Image by Tara Jacoby, featuring the shade artist at a young age.

Shade Court is here, let’s all exercise the good sense. I don’t have much to muse about before we dive in, other than: Hallelujah, we are free from Donald Trump this week.

In this week’s Shade Court, I begrudgingly hand out compliments, CNN needs to stop, and bros are being bros.

Shade Court Docket #2015JZ000172

Images via Getty

The Case: Caroline Manzo continues her around-the-clock hypnosis of Andy Cohen and the rest of the Bravo TV development team, I assume, because I cannot, for the life of me, imagine any other reason why Manzo’d With Children continues to exist.

In a clip from this season’s premiere, Caroline and her adult children, who still depend on her for their professional wellbeing, visited some old jail in New Jersey which at one point housed Al Capone.

Caroline was later asked a baiting question by a producer about whether celebrities receive preferential treatment in jail—of course hoping she would slam her old co-star Teresa Giudice.

“I don’t know any celebrities that have been in jail – real celebrities that have been in jail,” Manzo says as she takes a jab at her former RHONJ cast mate.

The Defendant: People magazine

The Evidence:

The Deliberation: It’s nice when people and organizations for whom you have comically low expectations surprise you on a sunny Friday afternoon. I was fully prepared to give this a quick glance and award People yet another losing verdict, but when you make plans, the shade gods cackle and death drop all over your silly plans.


The beauty is in how Caroline delivers the line. Had she been too extra with it, “I don’t know any REAL CELEBRITIES HAHAHAHA who’ve gone to jail,” or misplaced the emphasis, “I don’t know any real celebrities who’ve gone to jail,” she would have destroyed the delicate balance of shade.

Instead, she dispenses the jab with little inflection and very matter-of-fact tone as if barely even knows who Teresa is let alone remembers that she went to jail. *Chef kiss* for your Caroline Manzo even though I still am not happy about your show.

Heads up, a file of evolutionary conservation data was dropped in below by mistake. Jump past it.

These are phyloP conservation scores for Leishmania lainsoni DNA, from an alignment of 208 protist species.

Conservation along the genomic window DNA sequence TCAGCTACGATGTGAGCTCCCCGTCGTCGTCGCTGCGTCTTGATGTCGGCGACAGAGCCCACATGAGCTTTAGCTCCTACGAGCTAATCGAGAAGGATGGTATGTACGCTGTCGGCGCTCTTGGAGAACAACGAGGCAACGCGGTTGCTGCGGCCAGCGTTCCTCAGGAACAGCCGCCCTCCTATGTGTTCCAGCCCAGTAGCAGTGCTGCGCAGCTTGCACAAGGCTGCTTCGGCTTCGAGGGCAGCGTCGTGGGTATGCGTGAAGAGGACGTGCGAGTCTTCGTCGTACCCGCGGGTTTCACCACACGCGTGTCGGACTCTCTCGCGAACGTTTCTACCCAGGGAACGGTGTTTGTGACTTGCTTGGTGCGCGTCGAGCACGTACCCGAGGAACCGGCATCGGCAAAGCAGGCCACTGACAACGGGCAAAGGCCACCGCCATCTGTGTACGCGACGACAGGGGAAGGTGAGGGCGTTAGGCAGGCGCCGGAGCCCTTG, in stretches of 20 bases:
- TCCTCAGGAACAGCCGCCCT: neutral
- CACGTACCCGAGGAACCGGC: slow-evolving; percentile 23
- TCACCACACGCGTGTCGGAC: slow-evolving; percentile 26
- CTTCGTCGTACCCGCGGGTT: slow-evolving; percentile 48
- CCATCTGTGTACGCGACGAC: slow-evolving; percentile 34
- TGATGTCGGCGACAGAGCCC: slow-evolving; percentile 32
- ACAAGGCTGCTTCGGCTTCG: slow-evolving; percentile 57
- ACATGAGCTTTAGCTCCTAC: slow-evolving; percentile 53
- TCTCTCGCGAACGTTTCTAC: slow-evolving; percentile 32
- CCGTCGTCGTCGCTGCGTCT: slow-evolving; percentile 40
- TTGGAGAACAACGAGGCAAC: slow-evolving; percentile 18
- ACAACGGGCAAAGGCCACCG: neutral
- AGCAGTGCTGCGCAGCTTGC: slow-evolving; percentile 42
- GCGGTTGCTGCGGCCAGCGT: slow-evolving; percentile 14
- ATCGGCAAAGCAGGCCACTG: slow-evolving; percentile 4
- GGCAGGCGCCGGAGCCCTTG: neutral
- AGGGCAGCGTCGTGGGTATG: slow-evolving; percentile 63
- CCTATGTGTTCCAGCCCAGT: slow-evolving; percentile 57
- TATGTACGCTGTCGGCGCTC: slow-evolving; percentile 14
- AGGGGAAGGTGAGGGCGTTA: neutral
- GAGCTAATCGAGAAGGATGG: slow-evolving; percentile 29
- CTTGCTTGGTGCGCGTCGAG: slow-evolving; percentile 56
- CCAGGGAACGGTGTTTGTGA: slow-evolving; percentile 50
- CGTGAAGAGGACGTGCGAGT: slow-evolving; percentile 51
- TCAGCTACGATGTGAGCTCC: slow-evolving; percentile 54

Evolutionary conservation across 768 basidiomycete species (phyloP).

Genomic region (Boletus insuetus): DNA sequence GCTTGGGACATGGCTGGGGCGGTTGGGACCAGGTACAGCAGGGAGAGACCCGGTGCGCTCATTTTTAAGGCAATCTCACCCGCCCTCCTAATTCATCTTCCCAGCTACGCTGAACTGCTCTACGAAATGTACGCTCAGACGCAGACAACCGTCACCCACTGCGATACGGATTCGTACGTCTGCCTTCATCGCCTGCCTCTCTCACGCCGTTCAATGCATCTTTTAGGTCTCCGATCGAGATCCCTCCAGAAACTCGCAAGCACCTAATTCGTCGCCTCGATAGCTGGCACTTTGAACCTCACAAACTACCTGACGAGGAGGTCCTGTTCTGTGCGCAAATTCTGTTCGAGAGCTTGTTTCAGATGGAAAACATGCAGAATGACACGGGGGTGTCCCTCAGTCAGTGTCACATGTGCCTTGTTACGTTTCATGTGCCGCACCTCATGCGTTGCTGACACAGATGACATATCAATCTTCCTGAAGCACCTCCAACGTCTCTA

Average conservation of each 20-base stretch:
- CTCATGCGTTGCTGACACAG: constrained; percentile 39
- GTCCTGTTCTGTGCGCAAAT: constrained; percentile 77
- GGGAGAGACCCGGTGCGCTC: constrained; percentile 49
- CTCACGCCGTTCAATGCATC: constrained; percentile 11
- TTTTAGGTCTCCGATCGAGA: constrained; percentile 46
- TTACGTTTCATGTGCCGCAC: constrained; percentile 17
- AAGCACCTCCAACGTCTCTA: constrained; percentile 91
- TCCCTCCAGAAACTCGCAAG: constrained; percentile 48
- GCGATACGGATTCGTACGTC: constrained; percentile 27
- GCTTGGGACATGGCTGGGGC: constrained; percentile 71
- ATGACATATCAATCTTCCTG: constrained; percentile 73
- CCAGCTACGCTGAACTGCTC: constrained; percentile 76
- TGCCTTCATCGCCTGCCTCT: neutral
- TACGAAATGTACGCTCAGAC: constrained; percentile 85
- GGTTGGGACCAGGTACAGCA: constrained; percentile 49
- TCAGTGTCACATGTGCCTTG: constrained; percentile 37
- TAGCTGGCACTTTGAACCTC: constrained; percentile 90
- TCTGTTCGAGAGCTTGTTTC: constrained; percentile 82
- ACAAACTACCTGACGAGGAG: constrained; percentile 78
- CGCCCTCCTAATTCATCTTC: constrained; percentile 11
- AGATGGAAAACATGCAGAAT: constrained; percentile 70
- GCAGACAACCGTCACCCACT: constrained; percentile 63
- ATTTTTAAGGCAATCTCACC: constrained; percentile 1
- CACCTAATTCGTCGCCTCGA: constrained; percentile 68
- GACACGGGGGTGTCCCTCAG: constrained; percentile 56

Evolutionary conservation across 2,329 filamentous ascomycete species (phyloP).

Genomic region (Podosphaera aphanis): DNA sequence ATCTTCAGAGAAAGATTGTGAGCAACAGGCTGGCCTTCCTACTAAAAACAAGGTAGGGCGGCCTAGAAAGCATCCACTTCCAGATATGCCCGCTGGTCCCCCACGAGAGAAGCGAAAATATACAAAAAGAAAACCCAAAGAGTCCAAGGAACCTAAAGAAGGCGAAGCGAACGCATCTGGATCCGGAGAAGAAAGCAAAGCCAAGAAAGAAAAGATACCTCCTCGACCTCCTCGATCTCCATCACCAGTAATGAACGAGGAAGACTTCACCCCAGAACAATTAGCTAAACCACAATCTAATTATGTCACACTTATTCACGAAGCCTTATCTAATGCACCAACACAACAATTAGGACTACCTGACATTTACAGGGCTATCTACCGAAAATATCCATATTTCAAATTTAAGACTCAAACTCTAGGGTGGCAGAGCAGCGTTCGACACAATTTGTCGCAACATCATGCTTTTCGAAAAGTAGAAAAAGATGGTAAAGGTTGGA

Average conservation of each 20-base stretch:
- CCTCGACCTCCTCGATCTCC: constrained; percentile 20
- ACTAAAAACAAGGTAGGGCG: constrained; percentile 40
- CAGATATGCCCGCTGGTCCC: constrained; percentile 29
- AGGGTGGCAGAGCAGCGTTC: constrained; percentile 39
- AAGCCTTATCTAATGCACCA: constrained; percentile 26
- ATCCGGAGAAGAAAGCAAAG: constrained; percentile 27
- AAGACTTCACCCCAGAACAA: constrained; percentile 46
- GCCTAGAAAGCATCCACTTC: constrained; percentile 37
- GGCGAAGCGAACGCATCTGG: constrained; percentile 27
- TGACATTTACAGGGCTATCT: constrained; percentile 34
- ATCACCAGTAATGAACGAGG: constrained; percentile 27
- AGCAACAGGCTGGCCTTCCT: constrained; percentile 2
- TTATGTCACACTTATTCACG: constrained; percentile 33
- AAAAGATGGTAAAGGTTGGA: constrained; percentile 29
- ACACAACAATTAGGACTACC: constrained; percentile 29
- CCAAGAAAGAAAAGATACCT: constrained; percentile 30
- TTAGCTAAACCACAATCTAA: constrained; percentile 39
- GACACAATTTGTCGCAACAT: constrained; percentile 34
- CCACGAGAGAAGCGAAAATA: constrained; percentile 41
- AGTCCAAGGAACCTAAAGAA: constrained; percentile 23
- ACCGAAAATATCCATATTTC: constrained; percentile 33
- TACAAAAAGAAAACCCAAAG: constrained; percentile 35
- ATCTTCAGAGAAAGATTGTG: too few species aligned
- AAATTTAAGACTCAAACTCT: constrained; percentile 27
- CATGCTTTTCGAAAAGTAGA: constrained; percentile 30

The Ruling: Shade

Shade Court Docket #2015JZ000173

Images via Kim Kardashian and Taylor Swift’s Instagrams

The Case: As much as it pains me to admit it, Kim Kardashian delivered the ether of the year when she exposed Taylor Swift’s lies on Snapchat.


This week, Kim and North (I still cannot believe that is her actual name) overdressed for her husband’s concert at Madison Square Garden. What makes this even vaguely interesting is that she was wearing the same dress Taylor Swift modeled in the editorial to accompany her 2016 Vogue cover story. Taylor reportedly gushed that the May story was her favorite cover story she’s ever done.

At this point, I have to assume almost anything from either camp that has even the slighting tinge of a reference or message to the other is likely intentional because, really, what else do they all have to worry about?

The Defendant: Fashionista

The Evidence:

The Deliberation: One thing I have to give Kim is that she is very patient with her revenge, and she really does her research. The pettiness involved here is what really gets me.


She had to, one, recall that Taylor wore the dress, or at least scour through every fashion spread Taylor’s done in the past year to discover it. She also had to make sure she would look better in the dress than Taylor did. After all that, she still had to procure the gown, get her child involved in all this—just to add insult to injury, I assume.